Supported by Toyota Environmental Activities Grant Program, the two year project is implemented in collaboration with the local residents was started last year and aims to improve the biodiversity of the community forest of Kirang through planting of at least 10 different local and endemic species of trees.
“Kirang which means dry land in local dialect, connotes that anything planted is doomed to fail,” said by Project Manager Mario Lopez. However, he added that the 21 years of continuous effort to plant fast growing trees like eucalyptus and gmelina helped in the gradual recovery of the denuded forest.
Dr. Seido mentioned that the initially planted trees serve as nurse trees to the newly planted local species of seedlings. He emphasized that the existing vegetation improved the soil permeability and soil nutrients which led to the good growing condition of the local species of trees.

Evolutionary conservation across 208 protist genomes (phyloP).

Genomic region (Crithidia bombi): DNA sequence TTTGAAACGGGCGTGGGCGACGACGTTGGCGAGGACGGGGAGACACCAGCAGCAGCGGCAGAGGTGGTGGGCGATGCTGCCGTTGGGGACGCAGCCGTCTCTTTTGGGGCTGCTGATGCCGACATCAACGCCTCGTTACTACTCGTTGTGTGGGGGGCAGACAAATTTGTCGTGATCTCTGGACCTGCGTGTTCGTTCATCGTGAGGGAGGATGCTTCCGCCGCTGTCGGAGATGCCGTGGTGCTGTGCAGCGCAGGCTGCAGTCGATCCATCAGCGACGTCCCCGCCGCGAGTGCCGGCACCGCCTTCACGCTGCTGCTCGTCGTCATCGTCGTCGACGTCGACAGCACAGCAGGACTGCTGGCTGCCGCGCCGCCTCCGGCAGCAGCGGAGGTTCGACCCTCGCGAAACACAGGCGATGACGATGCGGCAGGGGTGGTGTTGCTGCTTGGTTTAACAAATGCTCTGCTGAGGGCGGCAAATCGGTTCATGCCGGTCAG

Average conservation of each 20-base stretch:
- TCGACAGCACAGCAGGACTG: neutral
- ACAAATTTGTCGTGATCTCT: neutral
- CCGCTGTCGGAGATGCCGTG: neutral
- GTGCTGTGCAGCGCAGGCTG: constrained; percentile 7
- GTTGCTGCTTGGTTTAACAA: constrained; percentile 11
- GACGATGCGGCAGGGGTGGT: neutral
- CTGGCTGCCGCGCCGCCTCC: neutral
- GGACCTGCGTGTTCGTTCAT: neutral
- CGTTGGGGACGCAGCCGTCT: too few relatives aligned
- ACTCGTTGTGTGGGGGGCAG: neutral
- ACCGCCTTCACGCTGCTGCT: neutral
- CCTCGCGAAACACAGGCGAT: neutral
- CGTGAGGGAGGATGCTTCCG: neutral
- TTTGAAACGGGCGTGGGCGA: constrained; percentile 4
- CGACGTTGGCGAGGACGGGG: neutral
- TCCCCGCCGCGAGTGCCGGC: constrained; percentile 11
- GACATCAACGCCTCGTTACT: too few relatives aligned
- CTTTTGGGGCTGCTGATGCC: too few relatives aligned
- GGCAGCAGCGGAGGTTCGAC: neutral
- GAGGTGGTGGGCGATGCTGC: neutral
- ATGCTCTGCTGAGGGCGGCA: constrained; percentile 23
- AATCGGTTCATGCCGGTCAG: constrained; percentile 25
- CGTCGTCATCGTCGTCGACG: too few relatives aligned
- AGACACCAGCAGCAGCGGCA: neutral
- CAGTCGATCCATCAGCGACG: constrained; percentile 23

The seedlings planted last year like Vitex parviflora (molave), Hopea acuminate (manga chapeuy), Pterocarpus indices (narra)Terminalia microcapa (kalumpit), Parkita roxburghi (Kupang) and Crdia dichotama (anonang) are now growing an average of 1.5 m. Most of these seedlings are critically endangered and almost on the verge of extinction and planting these species help in their conservation.